Another piece of advice to make your "sanding life" a little easier, is to use a sanding sponge/block like this:

These blocks are much easier to hold and don't beat up the fingers nearly as bad as traditional sand paper. One reason why many DIY'ers don't do a very good job of sanding, is because...let's be sucks! Sanding can be a tedious and physically demanding process, and the typical homeowner is quick to throw in the towel before the work has been completed properly. These sanding sponges make for a more comfortable process.

In addition to sanding the repairs, it is also important to pole-sand the entire wall surface prior to painting. Not only will the freshly sanded walls promote outstanding adhesion for the topcoat, but it will also leave a beautiful, smooth finish. It could be the difference between a professional looking result versus something that looks like your cousin Carl knocked out for a 12-pack of Miller Lite.

Here's an example of a wall that would have benefited from a nice pole sanding prior to application of paint:

While some texture should always be expected, it doesn't take long to notice that big "pebble", or "paint booger" as some call it, right in the middle of the wall. That could be a piece of dried latex from the paint, or some balled-up dust, or even an actual pebble. The bottom line is it takes away from the beauty of the wall, and can be easily sanded away with a quality sanding head such as this one:

You can attach your paint pole right to the sanding disk, and glide it along the wall surface to really improve your results. It is recommend to pole sand the walls prior to your first coat and in between each subsequent coat of paint.

My final suggestion for proper paint preparation, is to utilize fiberglass mesh tape (or alternatively Fibafuse tape) over all cracks prior to skimming them with joint compound.

Cracks can be stubborn, and are especially likely to resurface in short order if you just skim over them with joint compound. This self-adhesive tape will help secure the crack, and the mesh squares will allow for a much tighter bond of the joint compound and allow for a longer-lasting repair. Be advised, if you do use the mesh tape, you need to use setting-type compound (that you mix up yourself from a powder) over the top of the tape for the initial skim coat. If you use Fibafuse or paper repair type, you can use the all purpose joint compound that is already mixed up for you.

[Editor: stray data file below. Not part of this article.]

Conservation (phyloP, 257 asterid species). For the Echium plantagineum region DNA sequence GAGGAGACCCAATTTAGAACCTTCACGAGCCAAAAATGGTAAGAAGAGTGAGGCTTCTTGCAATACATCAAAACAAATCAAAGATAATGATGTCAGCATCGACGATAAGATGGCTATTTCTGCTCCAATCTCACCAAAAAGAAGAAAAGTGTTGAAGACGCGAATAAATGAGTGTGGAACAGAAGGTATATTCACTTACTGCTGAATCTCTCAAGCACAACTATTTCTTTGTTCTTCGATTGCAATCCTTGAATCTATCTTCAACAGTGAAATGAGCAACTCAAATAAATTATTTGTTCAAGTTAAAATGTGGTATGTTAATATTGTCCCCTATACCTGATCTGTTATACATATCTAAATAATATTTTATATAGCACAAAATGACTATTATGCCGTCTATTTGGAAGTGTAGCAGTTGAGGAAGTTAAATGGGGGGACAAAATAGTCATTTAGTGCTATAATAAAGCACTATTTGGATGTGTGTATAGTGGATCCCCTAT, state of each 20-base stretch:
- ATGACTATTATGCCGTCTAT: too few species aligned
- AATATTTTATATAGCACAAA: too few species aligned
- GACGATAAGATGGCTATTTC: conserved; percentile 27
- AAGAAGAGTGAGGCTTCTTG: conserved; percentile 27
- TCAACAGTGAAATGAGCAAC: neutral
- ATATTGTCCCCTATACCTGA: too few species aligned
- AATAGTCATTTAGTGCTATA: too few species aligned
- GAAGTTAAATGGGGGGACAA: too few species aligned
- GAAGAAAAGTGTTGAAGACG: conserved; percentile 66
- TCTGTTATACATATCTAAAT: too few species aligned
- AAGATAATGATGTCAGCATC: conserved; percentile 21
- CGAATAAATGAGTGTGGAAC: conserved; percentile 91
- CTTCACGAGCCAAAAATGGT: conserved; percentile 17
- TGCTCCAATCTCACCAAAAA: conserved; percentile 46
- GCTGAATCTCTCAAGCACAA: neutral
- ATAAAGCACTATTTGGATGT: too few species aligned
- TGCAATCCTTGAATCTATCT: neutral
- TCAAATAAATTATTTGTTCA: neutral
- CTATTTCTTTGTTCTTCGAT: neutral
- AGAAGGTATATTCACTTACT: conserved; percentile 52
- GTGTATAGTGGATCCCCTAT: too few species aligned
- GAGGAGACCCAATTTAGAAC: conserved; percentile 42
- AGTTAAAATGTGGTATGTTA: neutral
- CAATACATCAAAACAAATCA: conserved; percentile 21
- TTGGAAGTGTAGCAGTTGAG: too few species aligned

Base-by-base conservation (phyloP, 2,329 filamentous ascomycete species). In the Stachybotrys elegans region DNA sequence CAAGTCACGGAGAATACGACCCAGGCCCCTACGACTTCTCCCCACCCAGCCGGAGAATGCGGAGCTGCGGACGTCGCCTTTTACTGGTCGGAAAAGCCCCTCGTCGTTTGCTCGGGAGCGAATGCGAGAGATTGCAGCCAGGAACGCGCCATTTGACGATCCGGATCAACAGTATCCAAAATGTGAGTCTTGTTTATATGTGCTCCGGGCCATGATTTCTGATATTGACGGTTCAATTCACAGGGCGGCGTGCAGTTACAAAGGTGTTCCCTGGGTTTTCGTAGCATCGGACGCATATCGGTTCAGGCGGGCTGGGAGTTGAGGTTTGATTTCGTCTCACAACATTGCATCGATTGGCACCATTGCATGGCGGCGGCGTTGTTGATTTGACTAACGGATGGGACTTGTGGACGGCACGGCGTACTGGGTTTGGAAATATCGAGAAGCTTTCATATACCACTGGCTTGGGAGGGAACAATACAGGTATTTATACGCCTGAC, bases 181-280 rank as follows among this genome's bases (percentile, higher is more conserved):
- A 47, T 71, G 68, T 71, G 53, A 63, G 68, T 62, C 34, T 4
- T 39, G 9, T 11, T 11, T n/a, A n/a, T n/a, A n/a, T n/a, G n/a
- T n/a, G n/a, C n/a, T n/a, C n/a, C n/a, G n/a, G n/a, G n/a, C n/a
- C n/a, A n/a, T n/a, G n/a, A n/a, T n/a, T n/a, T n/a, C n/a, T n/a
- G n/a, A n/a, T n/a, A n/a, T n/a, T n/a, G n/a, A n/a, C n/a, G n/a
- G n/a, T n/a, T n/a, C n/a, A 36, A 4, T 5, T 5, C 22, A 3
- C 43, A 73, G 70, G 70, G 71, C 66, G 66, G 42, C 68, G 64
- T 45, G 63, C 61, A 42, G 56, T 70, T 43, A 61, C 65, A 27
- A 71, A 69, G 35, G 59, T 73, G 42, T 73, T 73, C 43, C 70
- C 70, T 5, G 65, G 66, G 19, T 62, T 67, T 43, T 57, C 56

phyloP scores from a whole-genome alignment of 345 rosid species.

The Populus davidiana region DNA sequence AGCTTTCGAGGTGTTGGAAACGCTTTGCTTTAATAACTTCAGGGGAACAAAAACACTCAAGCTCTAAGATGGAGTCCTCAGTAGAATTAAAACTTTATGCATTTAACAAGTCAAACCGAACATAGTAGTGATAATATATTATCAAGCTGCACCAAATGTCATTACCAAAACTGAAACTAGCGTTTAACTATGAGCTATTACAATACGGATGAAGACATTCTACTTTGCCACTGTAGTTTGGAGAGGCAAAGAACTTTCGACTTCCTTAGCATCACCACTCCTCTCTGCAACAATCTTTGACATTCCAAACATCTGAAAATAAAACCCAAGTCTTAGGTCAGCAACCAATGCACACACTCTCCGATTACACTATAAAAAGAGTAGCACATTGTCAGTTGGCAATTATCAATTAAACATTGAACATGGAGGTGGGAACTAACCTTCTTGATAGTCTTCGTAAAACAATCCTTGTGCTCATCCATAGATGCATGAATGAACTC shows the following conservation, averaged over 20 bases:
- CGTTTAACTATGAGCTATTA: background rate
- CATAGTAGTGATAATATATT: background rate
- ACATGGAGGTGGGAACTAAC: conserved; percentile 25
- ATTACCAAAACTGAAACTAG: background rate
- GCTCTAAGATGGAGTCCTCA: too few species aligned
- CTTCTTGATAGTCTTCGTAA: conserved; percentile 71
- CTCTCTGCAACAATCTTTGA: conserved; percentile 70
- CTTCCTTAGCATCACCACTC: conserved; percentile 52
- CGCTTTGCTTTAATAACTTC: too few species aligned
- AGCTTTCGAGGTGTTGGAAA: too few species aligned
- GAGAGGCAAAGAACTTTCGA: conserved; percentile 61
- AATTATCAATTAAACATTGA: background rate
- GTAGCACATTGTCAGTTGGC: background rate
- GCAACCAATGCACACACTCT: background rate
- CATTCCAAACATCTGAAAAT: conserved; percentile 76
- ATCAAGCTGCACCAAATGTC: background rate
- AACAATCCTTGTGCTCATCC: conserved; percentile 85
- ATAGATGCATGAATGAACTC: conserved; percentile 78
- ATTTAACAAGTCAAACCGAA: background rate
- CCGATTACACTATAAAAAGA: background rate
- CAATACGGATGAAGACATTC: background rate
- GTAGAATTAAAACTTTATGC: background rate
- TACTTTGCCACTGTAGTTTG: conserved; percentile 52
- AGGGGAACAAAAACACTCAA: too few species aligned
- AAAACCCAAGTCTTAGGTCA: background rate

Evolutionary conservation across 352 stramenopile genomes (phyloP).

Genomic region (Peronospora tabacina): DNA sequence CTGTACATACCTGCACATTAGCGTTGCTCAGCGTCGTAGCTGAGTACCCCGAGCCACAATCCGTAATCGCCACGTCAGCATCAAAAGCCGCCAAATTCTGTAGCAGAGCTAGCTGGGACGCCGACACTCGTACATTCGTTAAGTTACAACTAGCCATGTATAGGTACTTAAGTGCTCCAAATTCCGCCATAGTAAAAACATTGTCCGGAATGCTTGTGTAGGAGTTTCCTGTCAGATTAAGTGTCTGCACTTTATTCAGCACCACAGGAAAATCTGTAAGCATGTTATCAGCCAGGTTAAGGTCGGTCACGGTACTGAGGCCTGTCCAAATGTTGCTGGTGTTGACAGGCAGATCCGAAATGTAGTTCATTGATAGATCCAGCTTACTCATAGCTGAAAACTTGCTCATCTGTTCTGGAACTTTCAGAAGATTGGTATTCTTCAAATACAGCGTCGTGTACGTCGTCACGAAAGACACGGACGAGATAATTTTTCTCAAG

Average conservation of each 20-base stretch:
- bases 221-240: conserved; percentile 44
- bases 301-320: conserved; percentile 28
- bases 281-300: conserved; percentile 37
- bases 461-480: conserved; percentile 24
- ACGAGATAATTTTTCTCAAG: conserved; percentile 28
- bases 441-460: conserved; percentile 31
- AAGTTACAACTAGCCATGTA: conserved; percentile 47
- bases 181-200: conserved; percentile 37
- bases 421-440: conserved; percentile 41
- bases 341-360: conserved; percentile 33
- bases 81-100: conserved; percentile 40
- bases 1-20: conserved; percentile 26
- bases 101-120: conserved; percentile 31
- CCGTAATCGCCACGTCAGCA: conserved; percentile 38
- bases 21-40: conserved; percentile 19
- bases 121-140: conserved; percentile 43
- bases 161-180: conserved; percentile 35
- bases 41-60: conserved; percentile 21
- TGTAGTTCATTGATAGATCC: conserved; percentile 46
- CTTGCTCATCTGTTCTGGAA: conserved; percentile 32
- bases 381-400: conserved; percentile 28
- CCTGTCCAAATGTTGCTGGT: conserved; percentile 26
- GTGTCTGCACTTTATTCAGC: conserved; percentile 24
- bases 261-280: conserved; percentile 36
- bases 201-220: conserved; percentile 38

Jobsite Protection Tips

One of the quickest ways to turn your do-it-yourself painting project into an unmitigated disaster, is to not properly protect the surrounding work area during the project.

Just to be clear, I am not accusing you specifically of being clumsy, or having toddler-like motor skills, or otherwise lacking artistic talent. Even if this was true of you, it's probably not your fault. Maybe you had an ineffective Art teacher in middle school or perhaps your Phys-Ed teacher didn't hold you accountable. It's not important. The important thing is protecting all those beautiful floors and furniture and fixtures and valuables.

Even the most experienced and skilled painters need to take precautions to maintain a pristine work site, but proper protection is paramount for the average homeowner. So what can you do to assure a smooth project?

Dust Containment- Often times homeowner's don't realize just how far dust can carry throughout the home. You may not even notice it until it settles all over your counters and end tables and appliances and you realize you have a mess on your hands. This is especially true if you are sanding repairs that are high on the walls or on ceilings. The dust slowly fans out and settles from up above rather than quickly falling to the floor. To prevent this, it is best to seal off all doorways and open spaces with plastic protection. We prefer to use a ZIP Wall for larger open areas (pictured below), but you can also simply use painter's tape to hold up the plastic in most cases. It is also helpful to shut vents that are nearby to prevent blowing air from pushing the dust around even more.

Sprinkle and Drip Protection- Most DIY'ers are prepared with a few canvas drop clothes to put on the floor or to cover large furniture. Most understand how easy it can be for a large paint drip to splatter on something unintended below. However, if you don't paint often you may not realize how many tiny "speckles" of paint that can fall from rollers and brushes, without you even noticing until you have a big mess on your hands. There will always be tiny specks of paint being discharged from rollers and falling from the air, especially when painting ceilings. Some paints and applicators will do this more than others, but it's best to anticipate it and protect anything below that could be hit. Here is a picture that shows the extent that we go at Braun's Painting, LLC to protect furniture, cabinetry, counter tops, and light fixtures.